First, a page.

The famous story of Joe DiMaggio and Marilyn Monroe - as recounted by Gay Talese in a long ago Esquire - has the newly married couple meeting as the movie star returns from Japan, where she had been entertaining the troops.
"It was so wonderful, Joe. You never heard such cheering."
"Yes, I have," he said.
In Dany Heatley's case, he never heard such booing.
They hit him hard as he loped out onto the ice for the warm-up Thursday night. Fans he had turned his back on a year earlier - fans who had themselves warmed up by chanting "HEATLEY SUCKS! HEATLEY SUCKS!" while waiting for the visiting team to appear - booed him every time he touched one of the many pucks on the ice. They booed him off and they booed him back on as the secondary event of the day began: National Hockey League Game No. 370, Heatley's San Jose Sharks v. his former team, the Ottawa Senators.
Fifteen months ago, Heatley demanded a trade only one year into the six-year, $45-million (U.S.) deal that was supposed to make him a central cornerstone of a franchise with Stanley Cup ambitions. He left having collected a $4-million July 1 bonus that had been intended as a reward for good service - now seen as the ultimate knee to the privates of a city renowned for its hockey insecurity, having once lost an NHL franchise and not long ago watched helplessly as this one went bankrupt.
As best as can be determined, Heatley wanted out because he could not bear new coach Cory Clouston, who "diminished" his role on the ice. There were, surely, other factors, but not likely as strong as some of the theories - least among them mass murder - put forward in the bars and blogs of Ottawa.
That the nation's capital would turn with such venom on Heatley is not without irony, given that he is the all-time leading scorer for Canada in international play and has never refused a request to play for his country in world junior, world and Olympic tournaments.
But venom it was on this week of miserable weather. They came bearing signs attacking him in every imaginable way. They chanted "TRAITOR! TRAITOR! TRAITOR!" during the commercial breaks. And they booed every time he came over the boards.
A downtown bar held a "Heatley Hate Fest," complete with darts. The local Sun offered a newspaper insert of a Heatley mask and posted a video in which a reporter, wearing one of the masks, is thrown out of a bar, attacked by a cane-wielding senior and has a local barber try to "shave" him with a sword.
While it can be debated whether Heatley quit on the Senators, he did do it great damage, even if by default. He used his contract to nix a good deal with the Edmonton Oilers, forcing Ottawa general manager Bryan Murray to accept a trade with the Sharks that gave San Jose its leading scorer this season and gave Ottawa next to nothing: a high-priced former scorer named Jonathan Cheechoo the team had to buy out last summer, a second-round draft choice they gave up to acquire a veteran defenceman now lost to free agency, and Milan Michalek, a fair player last year but so far this year a player of little consequence.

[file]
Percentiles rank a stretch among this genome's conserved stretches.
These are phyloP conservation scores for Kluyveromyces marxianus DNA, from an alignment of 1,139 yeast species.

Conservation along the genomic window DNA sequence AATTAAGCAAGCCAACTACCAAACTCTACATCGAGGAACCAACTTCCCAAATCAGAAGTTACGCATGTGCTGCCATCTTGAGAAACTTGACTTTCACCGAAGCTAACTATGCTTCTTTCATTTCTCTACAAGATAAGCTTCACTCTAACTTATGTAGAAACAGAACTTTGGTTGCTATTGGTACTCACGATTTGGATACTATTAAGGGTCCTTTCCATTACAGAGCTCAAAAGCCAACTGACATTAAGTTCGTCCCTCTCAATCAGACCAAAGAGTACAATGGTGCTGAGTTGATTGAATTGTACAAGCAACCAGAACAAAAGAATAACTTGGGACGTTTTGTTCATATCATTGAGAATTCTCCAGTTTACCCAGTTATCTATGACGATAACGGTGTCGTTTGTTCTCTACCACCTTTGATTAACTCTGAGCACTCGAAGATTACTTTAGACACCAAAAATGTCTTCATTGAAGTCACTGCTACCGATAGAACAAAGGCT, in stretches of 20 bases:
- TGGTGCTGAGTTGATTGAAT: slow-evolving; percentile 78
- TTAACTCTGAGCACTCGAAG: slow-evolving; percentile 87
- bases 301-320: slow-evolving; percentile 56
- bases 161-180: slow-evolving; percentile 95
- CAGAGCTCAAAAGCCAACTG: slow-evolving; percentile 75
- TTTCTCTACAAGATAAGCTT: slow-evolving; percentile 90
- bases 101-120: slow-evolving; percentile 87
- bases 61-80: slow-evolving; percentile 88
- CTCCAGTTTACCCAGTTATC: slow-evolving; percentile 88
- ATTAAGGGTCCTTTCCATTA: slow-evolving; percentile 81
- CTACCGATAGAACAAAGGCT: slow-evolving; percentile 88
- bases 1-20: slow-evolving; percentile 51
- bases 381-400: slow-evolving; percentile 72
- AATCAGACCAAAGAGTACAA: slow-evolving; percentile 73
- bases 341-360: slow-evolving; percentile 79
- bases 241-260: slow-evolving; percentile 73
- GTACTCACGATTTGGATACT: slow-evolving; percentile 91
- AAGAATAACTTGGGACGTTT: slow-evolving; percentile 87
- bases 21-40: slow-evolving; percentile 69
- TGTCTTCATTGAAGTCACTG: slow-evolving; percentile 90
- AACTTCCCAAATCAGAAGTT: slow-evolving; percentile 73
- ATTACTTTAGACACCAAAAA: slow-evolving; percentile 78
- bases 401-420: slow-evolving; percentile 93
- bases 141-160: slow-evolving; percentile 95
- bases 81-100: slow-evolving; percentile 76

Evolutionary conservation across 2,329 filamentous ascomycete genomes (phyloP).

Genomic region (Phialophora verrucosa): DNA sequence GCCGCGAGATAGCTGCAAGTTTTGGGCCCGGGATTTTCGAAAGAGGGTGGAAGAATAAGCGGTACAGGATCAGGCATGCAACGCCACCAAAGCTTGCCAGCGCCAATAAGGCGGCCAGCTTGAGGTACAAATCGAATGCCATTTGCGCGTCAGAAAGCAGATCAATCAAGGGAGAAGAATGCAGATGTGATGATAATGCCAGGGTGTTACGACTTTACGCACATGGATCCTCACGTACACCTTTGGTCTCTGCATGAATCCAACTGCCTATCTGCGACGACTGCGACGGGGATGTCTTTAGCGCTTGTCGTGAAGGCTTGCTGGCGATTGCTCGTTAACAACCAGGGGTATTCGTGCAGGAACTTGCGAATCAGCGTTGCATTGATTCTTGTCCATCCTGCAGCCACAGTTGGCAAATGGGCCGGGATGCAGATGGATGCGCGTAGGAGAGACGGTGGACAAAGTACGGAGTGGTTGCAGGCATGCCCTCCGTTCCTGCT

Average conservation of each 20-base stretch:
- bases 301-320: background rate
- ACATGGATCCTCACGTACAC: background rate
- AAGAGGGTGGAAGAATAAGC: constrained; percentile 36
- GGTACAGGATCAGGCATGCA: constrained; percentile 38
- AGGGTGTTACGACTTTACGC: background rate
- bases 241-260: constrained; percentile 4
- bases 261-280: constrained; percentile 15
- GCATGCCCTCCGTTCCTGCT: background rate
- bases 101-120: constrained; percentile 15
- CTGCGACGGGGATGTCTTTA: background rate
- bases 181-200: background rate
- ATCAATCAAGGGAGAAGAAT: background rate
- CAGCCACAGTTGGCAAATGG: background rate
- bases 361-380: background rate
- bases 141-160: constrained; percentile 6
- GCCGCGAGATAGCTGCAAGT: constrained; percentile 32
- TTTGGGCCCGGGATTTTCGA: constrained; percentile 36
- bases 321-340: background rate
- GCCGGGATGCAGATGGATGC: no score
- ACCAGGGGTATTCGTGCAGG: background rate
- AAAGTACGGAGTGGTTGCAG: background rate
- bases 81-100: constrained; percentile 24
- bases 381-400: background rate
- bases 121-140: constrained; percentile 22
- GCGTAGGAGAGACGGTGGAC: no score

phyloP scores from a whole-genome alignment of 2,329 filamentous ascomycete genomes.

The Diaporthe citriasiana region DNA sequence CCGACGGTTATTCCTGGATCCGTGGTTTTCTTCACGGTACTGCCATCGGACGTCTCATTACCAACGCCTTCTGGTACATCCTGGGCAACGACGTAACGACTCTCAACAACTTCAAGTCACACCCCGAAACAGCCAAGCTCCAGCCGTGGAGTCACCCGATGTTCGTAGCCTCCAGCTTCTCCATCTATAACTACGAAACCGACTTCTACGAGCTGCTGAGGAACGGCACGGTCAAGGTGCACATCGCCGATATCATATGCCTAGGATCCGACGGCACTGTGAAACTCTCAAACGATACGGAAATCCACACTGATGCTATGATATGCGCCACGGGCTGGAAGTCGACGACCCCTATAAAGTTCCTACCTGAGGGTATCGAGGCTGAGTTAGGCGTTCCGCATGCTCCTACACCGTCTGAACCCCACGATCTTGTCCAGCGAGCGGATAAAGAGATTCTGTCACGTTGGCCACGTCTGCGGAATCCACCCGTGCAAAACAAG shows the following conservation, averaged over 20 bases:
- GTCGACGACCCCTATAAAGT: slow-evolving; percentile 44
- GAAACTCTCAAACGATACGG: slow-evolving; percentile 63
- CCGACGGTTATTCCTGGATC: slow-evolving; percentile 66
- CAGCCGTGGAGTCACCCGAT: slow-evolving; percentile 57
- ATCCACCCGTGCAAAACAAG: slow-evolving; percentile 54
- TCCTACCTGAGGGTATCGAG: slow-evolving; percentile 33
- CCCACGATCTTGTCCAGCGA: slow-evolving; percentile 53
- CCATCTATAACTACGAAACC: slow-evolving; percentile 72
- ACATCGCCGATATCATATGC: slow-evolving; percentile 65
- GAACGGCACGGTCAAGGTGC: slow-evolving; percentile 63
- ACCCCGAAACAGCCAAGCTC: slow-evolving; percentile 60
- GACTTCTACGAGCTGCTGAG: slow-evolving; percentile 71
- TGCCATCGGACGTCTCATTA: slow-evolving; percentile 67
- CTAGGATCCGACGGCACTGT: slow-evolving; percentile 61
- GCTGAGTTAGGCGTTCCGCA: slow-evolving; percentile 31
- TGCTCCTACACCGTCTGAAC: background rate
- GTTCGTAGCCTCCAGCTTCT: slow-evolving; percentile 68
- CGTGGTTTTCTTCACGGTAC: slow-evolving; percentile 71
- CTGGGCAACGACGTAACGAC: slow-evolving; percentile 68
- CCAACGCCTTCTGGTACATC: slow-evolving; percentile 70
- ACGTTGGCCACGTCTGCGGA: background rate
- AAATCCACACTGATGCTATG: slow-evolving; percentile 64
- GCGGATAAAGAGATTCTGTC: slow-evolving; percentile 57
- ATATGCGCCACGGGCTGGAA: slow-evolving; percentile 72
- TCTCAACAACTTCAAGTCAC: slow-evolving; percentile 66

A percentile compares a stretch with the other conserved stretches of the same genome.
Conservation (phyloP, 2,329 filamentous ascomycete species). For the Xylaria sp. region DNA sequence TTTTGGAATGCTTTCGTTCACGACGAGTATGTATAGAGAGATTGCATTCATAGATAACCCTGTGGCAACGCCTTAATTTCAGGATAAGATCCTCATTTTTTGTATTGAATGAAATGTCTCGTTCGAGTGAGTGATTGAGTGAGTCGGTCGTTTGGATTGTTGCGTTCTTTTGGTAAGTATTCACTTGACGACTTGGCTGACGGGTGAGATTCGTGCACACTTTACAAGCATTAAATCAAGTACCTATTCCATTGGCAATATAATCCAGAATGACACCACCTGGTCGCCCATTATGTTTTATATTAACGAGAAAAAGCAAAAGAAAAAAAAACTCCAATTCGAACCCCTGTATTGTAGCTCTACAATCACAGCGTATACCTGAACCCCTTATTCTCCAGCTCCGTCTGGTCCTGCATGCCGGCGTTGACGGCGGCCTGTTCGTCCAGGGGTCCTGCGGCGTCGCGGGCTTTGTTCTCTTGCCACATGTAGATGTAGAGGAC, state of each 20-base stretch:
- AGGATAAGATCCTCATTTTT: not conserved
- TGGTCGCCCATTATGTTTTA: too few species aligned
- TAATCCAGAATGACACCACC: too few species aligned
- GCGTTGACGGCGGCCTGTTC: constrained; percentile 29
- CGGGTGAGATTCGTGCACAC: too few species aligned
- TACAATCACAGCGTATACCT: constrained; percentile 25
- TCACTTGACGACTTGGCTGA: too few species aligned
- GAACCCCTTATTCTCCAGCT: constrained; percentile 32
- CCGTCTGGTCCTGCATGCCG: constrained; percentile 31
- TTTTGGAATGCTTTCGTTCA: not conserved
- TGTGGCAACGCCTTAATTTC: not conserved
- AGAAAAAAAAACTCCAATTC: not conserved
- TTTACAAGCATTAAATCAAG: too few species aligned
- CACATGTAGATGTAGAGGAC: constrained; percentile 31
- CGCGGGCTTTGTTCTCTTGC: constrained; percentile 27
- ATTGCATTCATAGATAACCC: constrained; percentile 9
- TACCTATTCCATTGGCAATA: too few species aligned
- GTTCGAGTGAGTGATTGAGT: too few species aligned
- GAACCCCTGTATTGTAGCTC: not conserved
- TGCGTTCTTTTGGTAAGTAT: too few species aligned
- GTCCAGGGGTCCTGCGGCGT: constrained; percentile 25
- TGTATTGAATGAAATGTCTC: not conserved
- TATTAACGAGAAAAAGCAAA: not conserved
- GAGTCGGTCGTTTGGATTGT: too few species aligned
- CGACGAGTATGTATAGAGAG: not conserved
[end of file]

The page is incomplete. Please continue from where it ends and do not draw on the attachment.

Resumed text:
The Heatley turmoil, the unfortunate trade with the Sharks, spotty goaltending, non-producing youngsters and an aging team has left the Ottawa Senators of 2010-11 struggling even to stay within reach of the playoffs as Christmas nears.
It only got worse this night, with the Sharks easily winning 4-0 over a listless Ottawa team. Heatley - drawing penalties, setting up the second goal - was probably the best player on the ice. And if not him, then Logan Couture, the rookie who scored twice while such Ottawa youngsters as defenceman Erik Karlsson and forward Nick Foligno showed nothing.
They were, however, not alone - the entire Senators roster played miserably.
If the venom towards Heatley caused any good, it was to inject a little life into an increasingly moribund arena. There has been little cheer for this season - the Heatley visit perhaps cathartic in that it gave the angry an outlet for their growing frustration.
While the message this night appeared - and certainly sounded - as if it was meant only for the ears of Dany Heatley, who said he didn't care, the much larger, more important message was to be found in the seats that were quietest.
The more than 1,000 empty seats.
"It sells tickets," Ottawa's Jason Spezza had said earlier of the Heatley focus.
But not enough for what used to be a routine sellout.
The boos at the end were not for Heatley but for the Senators themselves.
If you want to really sell tickets, you have to perform yourself - not count on those merely passing through.